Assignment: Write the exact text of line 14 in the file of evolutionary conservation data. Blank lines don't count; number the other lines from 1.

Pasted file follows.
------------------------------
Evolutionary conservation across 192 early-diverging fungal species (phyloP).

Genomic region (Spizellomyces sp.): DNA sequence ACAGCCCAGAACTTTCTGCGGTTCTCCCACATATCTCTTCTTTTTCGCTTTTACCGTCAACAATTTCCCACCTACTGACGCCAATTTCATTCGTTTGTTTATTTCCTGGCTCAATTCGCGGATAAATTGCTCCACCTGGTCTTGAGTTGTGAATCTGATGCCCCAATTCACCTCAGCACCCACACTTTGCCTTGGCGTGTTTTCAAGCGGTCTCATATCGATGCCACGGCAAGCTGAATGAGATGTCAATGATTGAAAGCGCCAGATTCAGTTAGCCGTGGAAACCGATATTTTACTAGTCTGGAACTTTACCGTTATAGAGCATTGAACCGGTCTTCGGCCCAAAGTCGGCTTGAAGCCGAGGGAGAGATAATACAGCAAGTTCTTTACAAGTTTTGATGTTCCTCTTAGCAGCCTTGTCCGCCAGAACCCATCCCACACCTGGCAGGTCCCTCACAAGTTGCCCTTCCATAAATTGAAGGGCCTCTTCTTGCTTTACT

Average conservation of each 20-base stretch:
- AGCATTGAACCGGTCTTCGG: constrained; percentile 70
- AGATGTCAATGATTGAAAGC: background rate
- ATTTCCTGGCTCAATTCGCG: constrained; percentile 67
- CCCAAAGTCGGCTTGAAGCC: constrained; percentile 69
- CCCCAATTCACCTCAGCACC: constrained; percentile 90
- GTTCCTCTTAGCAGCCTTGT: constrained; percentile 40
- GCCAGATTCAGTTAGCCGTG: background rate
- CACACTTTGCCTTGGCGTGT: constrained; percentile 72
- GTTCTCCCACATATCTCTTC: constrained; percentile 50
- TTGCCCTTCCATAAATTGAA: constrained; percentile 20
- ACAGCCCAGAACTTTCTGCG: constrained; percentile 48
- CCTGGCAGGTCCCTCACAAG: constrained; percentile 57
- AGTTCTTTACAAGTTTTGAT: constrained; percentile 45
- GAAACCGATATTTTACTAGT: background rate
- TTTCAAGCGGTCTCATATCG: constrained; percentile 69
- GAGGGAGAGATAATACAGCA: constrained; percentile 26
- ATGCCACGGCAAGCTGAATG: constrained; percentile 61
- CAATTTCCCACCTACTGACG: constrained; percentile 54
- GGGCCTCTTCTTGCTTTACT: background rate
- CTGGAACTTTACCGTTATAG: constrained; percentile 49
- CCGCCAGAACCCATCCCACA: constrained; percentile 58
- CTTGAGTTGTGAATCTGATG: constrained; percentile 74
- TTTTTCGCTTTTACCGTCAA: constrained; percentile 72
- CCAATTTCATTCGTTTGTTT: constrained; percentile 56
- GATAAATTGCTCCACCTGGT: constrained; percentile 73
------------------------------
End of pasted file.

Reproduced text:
- ACAGCCCAGAACTTTCTGCG: constrained; percentile 48